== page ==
Control centres monitor pipelines 24-hours a day, seven days per week from remote control centres across the country. For this installment of the People of Pipelines series, we’d like to introduce you to a hardworking Canadian whose job it is to man one of these control centres:
Sherwood Park Control Centre
Five years 10 months
The education required to be a control centre operator is prior experience in the pipeline industry or completion of a related technical school program.
During the first two weeks of employment there is training with the Control Centre training supervisor or designate, followed by six months of training at the desk with a qualified control centre operator. Throughout employment there are various re-qualifications required on the various desks along with required safety training.
My job involves operating the pipeline in a safe manner, while monitoring flows and pressures and responding to alarms. This also includes interacting with outside operations to allow for any maintenance and repairs that are required to any equipment along the pipeline. In addition, I monitor leak detection systems and interact with the Simulations and Controls group if any leak alarms occur.
As a control centre operator, I monitor for any abnormal operating conditions that occur with flows or pressures in the pipeline. This includes responding to any leak alarms or alarms that occur while the pipeline is in operation. I also have the right to shutdown the pipeline if I feel that a situation has arisen that will compromise the safety of the pipeline.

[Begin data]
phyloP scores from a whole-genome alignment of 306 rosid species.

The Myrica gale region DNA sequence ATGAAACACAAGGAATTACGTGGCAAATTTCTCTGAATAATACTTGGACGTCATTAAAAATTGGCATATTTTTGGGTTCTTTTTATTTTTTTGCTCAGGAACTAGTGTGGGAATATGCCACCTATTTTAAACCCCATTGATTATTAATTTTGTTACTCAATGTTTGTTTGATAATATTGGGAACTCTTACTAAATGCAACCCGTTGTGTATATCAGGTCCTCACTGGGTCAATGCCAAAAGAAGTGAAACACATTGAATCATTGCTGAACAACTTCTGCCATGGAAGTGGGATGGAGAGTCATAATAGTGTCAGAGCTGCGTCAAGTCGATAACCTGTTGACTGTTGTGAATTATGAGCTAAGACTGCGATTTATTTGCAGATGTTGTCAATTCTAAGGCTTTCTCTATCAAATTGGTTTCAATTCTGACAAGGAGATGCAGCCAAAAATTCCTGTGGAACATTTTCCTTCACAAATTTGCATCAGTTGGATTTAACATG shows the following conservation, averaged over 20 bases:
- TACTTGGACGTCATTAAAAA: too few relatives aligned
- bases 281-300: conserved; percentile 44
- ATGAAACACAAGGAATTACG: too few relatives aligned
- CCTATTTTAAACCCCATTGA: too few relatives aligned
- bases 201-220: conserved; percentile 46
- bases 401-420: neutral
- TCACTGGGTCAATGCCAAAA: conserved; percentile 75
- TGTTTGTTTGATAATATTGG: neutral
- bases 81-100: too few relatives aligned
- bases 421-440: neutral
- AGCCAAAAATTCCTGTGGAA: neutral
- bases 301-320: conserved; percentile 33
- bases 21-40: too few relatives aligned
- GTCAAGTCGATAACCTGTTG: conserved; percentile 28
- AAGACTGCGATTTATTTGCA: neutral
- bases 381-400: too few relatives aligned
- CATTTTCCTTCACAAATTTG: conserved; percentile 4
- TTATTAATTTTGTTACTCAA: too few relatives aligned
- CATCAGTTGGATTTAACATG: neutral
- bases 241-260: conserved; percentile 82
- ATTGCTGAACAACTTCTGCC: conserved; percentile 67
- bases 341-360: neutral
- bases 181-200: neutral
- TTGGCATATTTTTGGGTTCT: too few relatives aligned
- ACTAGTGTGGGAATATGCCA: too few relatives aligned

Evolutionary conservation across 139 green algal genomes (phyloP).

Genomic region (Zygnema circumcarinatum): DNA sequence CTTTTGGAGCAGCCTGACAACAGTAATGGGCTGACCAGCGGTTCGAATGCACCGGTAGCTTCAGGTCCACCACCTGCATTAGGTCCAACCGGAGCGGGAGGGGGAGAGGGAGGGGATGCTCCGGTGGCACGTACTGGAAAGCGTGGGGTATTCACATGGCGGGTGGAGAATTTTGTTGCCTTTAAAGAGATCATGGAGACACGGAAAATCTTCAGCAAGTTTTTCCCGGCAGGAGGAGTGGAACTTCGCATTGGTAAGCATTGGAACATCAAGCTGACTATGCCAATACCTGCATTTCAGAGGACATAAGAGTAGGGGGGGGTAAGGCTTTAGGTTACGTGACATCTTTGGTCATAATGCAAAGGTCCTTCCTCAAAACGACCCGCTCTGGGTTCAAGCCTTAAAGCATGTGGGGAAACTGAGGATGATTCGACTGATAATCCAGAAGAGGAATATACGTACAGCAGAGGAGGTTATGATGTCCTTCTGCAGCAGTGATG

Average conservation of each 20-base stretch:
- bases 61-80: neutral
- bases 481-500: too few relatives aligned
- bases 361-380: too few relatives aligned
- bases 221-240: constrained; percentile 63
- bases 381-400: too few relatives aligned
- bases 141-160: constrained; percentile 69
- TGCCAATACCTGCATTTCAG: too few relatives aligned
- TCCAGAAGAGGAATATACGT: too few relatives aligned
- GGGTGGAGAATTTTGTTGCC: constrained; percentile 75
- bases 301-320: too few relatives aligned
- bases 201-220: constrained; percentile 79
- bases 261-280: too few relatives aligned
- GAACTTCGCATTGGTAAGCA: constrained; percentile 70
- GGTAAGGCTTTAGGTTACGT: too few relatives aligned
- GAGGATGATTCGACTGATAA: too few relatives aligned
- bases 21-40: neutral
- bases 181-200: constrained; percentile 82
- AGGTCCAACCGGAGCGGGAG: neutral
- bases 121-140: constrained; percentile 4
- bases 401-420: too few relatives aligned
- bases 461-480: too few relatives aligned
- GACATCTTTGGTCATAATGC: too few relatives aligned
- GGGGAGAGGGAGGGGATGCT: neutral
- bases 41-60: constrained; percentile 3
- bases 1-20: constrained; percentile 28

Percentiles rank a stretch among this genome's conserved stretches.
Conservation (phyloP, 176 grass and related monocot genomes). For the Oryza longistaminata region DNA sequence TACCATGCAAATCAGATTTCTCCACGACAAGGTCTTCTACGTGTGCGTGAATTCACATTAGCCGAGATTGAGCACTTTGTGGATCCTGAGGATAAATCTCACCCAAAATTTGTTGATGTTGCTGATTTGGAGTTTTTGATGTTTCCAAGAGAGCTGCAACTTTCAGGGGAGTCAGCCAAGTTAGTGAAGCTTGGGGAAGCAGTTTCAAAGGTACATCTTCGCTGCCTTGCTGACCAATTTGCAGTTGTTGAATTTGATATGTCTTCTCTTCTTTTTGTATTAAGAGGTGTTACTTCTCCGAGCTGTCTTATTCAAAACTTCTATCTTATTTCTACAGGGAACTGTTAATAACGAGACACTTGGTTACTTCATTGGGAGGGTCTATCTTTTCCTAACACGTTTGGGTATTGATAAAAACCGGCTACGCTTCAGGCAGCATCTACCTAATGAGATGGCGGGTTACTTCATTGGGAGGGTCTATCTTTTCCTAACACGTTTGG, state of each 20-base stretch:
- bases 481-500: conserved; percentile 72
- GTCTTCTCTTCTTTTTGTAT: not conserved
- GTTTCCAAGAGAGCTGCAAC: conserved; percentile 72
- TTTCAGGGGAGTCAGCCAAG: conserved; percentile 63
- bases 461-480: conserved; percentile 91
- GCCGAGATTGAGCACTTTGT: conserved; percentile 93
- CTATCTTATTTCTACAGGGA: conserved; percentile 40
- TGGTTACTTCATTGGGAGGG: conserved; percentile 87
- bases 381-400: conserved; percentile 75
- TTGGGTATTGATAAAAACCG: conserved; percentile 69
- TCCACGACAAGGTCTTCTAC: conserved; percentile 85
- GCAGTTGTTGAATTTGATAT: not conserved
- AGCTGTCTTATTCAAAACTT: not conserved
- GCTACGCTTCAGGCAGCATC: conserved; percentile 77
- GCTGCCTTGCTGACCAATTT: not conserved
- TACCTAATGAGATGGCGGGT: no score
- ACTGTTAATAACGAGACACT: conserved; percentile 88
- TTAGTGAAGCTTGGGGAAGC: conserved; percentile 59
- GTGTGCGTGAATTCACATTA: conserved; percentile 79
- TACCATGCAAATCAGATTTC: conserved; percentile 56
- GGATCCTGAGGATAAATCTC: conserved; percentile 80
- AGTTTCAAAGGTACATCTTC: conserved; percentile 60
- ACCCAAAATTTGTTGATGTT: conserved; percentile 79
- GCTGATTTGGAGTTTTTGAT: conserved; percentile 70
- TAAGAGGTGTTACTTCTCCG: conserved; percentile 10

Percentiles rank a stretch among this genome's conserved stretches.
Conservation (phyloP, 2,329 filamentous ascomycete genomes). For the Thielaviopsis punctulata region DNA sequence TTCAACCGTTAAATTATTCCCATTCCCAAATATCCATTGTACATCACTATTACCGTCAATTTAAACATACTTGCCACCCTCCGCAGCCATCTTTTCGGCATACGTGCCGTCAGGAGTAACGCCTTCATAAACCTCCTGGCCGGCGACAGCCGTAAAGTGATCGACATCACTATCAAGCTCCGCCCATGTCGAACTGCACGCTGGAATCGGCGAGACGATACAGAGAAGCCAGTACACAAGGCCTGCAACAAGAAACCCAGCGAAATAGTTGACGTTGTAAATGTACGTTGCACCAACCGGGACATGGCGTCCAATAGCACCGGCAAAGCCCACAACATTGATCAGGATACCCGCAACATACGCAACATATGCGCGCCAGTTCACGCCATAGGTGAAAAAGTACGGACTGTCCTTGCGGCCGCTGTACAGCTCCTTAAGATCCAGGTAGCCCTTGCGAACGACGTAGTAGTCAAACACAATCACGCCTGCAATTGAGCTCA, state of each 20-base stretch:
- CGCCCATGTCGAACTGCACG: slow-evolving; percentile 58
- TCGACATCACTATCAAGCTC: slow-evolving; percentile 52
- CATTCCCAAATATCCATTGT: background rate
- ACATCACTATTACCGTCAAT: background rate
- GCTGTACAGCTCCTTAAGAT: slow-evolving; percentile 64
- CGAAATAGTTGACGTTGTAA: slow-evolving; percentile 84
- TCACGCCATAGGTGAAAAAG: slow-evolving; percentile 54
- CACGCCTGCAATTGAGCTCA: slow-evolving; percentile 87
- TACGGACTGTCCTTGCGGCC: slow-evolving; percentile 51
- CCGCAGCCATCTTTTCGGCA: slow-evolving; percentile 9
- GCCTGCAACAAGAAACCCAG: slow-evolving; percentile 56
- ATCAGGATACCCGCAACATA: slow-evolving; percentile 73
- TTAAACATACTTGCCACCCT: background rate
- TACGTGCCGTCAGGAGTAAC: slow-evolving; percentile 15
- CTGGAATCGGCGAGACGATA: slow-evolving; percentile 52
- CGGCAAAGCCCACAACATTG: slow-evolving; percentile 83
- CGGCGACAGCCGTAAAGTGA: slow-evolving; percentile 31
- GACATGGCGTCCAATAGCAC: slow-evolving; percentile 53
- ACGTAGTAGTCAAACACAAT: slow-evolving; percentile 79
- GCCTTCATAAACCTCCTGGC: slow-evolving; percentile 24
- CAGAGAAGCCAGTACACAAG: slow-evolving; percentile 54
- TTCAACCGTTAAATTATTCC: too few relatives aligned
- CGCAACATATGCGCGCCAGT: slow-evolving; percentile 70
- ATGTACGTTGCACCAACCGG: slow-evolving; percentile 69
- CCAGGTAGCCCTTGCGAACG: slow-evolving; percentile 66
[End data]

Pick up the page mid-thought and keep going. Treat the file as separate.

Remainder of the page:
In the case of an emergency, I would shutdown the pipeline and isolate any sections of the pipeline if required. This would involve interacting with all outside personnel along the pipeline as well as interacting with the Incident Commander and various supervisors. During an emergency I would also be responsible for keeping detailed logs of all events and participating in any required conference calls.
I most enjoy interacting with other control centre operators, customers and maintenance and operations personnel along the pipeline. I enjoy working in a team environment, where all departments must work together to operate the pipeline in a safe and efficient manner.
Canadians would be surprised at the amount of procedures and regulations a control centre operator must follow to operate the pipeline in a safe manner. All events that occur during the operation of the pipeline are documented and reported to supervisors.
Now that you’ve gotten to know Wayne, check out our other People of Pipelines:
The Canadian Energy Pipeline Association represents Canada’s transmission pipeline companies who operate approximately 110,000 kilometres of pipelines in Canada. In 2012, these energy highways moved approximately 1.2 billion barrels of liquid petroleum products and 5.1 trillion cubic feet of natural gas. Our members transport 97 per cent of Canada’s daily natural gas and onshore crude oil from producing regions to markets throughout North America.